However, the study also shows that this is only possible if the precision (effectiveness, independence) of the court system is sufficiently high. Where court systems are imprecise, the interaction between courts’ mistakes in the legal case based on the information reported by the whistleblower and in the following case for perjury/defamation against the whistleblower if the first case is dismissed, incentives for fraudulent reports, and courts’ adaptation of the standard of proof to account for these incentives, make it impossible to appropriately balance the two incentives. Therefore, whistleblower reward programs should not be introduced in environments where the law enforcement system is ineffective, independently from why it is so (bureaucratic slack, incompetence, political interference, corruption, etc.).
Crowding-out non-financial motivation
Another concern is that whistleblower rewards may have a “crowding out” effect on intrinsic motivation. The problem is that “the commodification of whistleblowing via the provision of bounties may render would-be whistleblowers less likely to come forward by reducing the moral valance of the wrongdoing” (Engstrom, 2016:11). Recent experimental evidence suggests that this concern is overstated. In particular, Schmolke and Utikal (2016) investigate the effects of whistleblower rewards in an environment where one subject may increase his payoff at the cost of harming the group, and find rewards to be highly effective in increasing the number of crimes reported. Data from that experiment suggests a little role for crowding out of non-monetary motivation, if any. Another recent study by Butler, Serra and Spagnolo (2017) investigates if and how monetary incentives, expectations of social approval or disapproval, and the salience of the harm caused by the reported illegal activity interact and affect the decision to blow the whistle. Experimental results show that financial rewards significantly increase the likelihood of whistleblowing and do not substantially crowd out non-monetary motivations activated by expectations of social judgment. The study also finds that public scrutiny and social judgment decrease (increase) whistleblowing when the public is less (more) aware (aware) of the negative externalities generated by the reported crime. All in all, most the recent studies we are aware of suggest that crowding-out of non- financial concerns is not a first-order problem for whistleblower reward schemes as long as there is a clear perception of the public harm linked to the illegal behavior reported by the whistleblower.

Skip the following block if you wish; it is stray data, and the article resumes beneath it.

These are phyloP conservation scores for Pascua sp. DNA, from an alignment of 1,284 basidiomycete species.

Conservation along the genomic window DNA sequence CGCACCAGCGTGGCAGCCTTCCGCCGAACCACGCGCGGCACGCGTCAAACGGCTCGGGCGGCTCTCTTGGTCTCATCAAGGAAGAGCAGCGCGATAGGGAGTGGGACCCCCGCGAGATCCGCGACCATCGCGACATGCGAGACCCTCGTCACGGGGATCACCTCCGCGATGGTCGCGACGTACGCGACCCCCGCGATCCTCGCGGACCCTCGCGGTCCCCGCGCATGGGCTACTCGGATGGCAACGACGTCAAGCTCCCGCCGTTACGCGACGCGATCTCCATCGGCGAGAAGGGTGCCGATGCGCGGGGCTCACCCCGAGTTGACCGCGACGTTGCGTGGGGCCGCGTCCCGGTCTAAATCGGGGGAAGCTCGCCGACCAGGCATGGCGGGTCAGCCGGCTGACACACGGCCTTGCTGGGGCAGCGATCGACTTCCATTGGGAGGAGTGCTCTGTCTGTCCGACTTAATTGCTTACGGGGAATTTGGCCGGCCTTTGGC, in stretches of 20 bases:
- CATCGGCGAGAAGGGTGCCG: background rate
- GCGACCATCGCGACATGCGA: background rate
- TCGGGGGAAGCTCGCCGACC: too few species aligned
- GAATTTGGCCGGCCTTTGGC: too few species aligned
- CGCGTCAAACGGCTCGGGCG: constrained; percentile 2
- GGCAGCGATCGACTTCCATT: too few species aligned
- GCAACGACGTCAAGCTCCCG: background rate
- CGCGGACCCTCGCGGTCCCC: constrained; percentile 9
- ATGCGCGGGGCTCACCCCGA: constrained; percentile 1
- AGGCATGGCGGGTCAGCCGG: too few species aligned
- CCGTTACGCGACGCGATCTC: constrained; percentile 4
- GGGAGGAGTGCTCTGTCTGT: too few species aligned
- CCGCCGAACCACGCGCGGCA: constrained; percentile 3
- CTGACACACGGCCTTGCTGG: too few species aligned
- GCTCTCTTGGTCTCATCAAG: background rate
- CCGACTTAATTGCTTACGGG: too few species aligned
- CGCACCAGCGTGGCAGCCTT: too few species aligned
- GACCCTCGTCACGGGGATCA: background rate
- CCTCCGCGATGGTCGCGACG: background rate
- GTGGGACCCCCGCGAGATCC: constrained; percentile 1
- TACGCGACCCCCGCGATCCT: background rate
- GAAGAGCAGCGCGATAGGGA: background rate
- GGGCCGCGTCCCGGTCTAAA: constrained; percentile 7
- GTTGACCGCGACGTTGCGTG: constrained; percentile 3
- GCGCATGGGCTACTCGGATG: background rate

Whistleblower rewards and corruption
Although whistleblowing can occur in any sector, firm, or government, an area of particular interest is corruption. Corruption in public procurement is estimated to cost the EU 5.3 billion Euros annually. Hence, corruption deterrence through increased whistleblowing could save the EU significant resources annually (EC Report, 2017).
Contrary to fraud, corruption always takes at least two parties, a bribe taker, typically a government official or politician, and a bribe giver, which may be a firm or an individual. The fact that at least one additional party is involved than in the standard case of fraud, should make whistleblower rewards programs even more powerful since they may deter corruption by increasing the fear that a (potential or real) partner in crime may blow the whistle, even when no third party witness observes the illegal act (Spagnolo, 2004).
When the reported wrongdoer is an individual, as is often the case with corruption, there may be an issue in the use of rewards for whistleblowers linked to the funding of the rewards (c.f Nyreröd & Spagnolo, 2017b for an overview).
In the current US schemes, rewards for whistleblowers are ‘self-financing’, as they constitute a fraction of the funds recovered thanks to the whistleblower or/and of the fines paid by the culprits. An individual and a government official involved in a corrupt deal may, however, not be wealthy enough for the fines and the recovered funds to amount to a sufficiently strong incentive to blow the whistle, given the loss of future gains from the corrupt relationships and the various forms of retaliation whistleblowing may lead to. This problem is of course also relevant for fraud when an individual with few or well-hidden assets is the culprit, rather than a corporation, but it seems particularly relevant for corruption.